Armor and Equipment

Weapons were limited to free men. Both women and the unfree (such as slaves) were prohibited from carrying weapons.

In the Viking age, iron was difficult and time-consuming to create, and thus, iron was expensive. Anything requiring a lot of iron in its construction, such as a weapon, was an expensive item. Further, some weapons, such as swords, were so difficult to fabricate that only highly specialized smiths could make them, further adding to their value and prestige.

Due to the costs of bog or forged iron, most Vikings use cheaper weapons that require little metal to manufacture, such as spears and axes.

As a result, a typical man was armed with nothing more than a shield and a axe, or perhaps a shield and spear. A poor man might simply use the wood axe from the farm, if he had nothing else available.

A more wealthy man might own a sword, which in the Viking age, was worth a dozen or more milk cows. Since having just one more milk cow might mean the difference between starving to death and surviving over the winter in the Viking age, a sword was a valuable possession indeed.

A man with more wealth, perhaps someone who returned from successful Viking raids, might replace his ordinary sword and shield with ornate, prestige weapons. Perhaps he might add a second weapon, such as a sax (short sword), to his set of arms.

Only the extremely wealthy, those at the top of the social hierarchy could afford to own the full panoply of weapons and defenses shown here: axe, spear, mail, helmet, along with sword and shield. Such displays of wealth must have been rare in the Viking age.

What weapons a man carried were indicative of a Viking’s social status.

The spear was used both as a throwing weapon and as a thrusting weapon. Most evidence indicates that they were used in one hand. Compared to a sword, the spear can be made with inferior steel and far less metal overall. This made the weapon cheaper and probably within the capability of a common blacksmith to produce. The spears had wooden shafts of two to three meters in length. The spear was used both as a throwing weapon and as a thrusting weapon. Most evidence indicates that they were used in one hand.

A Seax is a large, single-edged knife commonly carried by freemen in Norse society. The smaller knives were likely within the fabrication ability of a common blacksmith.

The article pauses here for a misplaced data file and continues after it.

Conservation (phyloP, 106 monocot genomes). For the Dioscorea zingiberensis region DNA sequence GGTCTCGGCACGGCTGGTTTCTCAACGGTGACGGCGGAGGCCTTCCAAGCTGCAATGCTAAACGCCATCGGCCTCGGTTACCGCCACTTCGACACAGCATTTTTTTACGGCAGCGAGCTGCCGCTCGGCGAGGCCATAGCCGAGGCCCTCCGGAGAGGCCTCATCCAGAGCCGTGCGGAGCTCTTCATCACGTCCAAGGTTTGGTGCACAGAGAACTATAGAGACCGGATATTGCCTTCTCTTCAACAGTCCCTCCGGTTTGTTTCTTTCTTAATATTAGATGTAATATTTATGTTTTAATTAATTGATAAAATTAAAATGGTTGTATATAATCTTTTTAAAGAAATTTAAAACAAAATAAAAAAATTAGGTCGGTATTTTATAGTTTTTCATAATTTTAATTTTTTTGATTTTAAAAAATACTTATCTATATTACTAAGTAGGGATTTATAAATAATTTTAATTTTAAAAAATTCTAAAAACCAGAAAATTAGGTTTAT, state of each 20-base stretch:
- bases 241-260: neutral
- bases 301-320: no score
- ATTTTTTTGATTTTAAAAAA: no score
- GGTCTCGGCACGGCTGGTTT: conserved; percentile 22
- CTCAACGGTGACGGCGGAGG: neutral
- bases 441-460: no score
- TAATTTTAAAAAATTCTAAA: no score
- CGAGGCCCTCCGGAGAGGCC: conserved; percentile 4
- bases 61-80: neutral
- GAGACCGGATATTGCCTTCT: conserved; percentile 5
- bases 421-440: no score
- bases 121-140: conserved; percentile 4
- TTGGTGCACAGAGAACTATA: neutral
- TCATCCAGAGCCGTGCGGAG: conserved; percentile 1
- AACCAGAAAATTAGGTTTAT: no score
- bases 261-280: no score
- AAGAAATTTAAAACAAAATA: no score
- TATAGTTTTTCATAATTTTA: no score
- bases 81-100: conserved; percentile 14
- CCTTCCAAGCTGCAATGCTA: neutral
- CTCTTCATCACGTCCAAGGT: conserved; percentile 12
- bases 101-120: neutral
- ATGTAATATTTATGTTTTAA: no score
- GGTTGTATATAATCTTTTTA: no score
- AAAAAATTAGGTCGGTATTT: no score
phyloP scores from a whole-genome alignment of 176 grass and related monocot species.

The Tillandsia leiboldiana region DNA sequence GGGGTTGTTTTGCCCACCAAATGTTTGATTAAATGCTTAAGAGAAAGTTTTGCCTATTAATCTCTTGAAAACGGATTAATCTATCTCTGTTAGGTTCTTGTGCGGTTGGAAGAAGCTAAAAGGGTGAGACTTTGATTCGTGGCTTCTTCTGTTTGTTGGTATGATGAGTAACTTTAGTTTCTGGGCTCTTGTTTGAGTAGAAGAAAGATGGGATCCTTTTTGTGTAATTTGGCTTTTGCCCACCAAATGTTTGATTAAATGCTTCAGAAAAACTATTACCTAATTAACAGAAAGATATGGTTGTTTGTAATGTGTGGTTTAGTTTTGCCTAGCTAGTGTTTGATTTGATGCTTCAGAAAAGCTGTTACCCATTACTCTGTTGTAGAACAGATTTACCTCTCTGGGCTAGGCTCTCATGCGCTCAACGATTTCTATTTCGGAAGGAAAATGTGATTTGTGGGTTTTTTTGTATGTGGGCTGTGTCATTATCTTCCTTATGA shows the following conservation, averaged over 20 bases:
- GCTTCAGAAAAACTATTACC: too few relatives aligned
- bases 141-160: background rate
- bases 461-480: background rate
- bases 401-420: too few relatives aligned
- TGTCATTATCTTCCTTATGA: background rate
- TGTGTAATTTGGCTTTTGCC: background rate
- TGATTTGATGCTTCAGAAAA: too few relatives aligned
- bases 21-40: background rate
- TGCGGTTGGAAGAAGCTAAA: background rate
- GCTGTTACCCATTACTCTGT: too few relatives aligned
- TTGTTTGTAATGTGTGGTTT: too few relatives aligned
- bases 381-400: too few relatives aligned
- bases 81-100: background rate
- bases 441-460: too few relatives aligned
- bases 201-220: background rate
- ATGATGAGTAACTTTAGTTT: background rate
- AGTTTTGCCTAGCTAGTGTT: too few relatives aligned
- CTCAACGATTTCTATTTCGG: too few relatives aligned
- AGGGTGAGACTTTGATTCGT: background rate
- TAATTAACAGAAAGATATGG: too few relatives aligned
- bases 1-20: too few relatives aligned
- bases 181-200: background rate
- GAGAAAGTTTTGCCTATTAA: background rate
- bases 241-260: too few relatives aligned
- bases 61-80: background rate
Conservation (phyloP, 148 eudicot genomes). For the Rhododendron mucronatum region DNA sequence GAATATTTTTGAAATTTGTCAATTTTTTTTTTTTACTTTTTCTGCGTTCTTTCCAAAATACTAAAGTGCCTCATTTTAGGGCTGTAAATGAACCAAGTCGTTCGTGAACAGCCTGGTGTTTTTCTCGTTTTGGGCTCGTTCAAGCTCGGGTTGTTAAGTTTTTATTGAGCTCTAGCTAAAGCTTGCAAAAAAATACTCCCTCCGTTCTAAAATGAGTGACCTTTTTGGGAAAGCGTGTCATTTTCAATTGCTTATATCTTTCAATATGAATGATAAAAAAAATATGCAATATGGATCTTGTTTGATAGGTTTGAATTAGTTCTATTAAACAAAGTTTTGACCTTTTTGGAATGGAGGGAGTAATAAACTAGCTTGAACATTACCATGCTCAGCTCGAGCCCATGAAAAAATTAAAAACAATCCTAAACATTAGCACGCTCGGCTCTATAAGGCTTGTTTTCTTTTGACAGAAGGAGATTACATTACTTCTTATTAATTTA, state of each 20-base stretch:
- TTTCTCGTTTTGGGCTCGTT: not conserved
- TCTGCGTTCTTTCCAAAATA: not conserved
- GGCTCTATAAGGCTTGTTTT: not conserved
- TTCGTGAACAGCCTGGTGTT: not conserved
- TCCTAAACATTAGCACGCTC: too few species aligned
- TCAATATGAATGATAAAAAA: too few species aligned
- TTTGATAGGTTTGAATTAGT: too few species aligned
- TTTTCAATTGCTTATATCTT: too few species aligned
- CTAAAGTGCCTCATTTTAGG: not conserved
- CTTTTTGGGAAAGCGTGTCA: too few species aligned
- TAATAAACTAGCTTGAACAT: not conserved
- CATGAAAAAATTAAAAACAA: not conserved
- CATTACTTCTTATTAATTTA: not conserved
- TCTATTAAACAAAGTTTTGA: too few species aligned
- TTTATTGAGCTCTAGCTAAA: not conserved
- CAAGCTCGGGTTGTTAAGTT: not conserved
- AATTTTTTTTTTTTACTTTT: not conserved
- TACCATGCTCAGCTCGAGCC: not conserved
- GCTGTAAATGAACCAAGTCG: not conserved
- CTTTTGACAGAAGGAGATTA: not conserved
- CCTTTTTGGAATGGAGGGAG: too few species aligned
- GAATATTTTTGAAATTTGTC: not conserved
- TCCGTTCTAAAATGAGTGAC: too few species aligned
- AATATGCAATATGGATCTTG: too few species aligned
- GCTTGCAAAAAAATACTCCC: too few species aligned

Axes: An axe head was mostly wrought iron, with a steel cutting edge. This made the weapon less expensive than a sword, and was a standard item produced by blacksmiths, historically.

Swords: Constructing such weapons was a highly specialized endeavour, and was likely outside the skill of an average Norse smith; many sword-blades were imported from foreign lands such as the Rhineland. The Viking sword was for single-handed use to be combined with a shield, with a blade length of typically 60–80 cm. Swords were very costly to make, and a sign of high status. They were worn in leather-bound wooden scabbards. Swords could take up to a month to forge and were of such high value that they were passed on from generation to generation.

Some would bring their hunting bows to use in the opening stages of battle, as well. They were made from yew, ash or elm trees. Arrowheads were typically made from iron and produced in various shapes and dimensions, according to place of origin.

The sling is light, cheap, low-maintenance, and easy to find ammunition in most environments.

Armor: The mail shirt is currently interpreted as elbow-and-knee length. Probably worn over thick clothing, a mail shirt protects the wearer from being cut, but offers little protection from blunt trauma. Mail was very expensive in early medieval Europe, and would likely have been worn by men of status and wealth. Such armour is relatively heavy — though the weight is well distributed — and the underlying padding is both expensive (likely layers of linen canvas) and warm. At the Battle of Stamford Bridge the Viking warriors were said to have left their armor back at their base camp due to the unseasonably warm weather.

Shields: Traditionally shields were made of linden (Lime) wood although other timbers may also have been used such as Alder and Poplar. These timbers are not very dense and are light in the hand. They also have a characteristic in that they are not inclined to split unlike Oak. Also, the fibres of the timber bind around blades preventing the blade from cutting any deeper unless a lot more pressure is applied. By the beginning of the eleventh century the bottom edge of the shield evolved downwards to cover the upper leg giving rise the kite shield.

Lamellar: evidence that some Vikings wore this armour, which is a series of small iron plates sewed to a stout fabric or leather cats shirt.

Cloth and Leather: Quilted cloth (gambeson) and leather armours are conjectured as possible options for lower-status Viking warriors.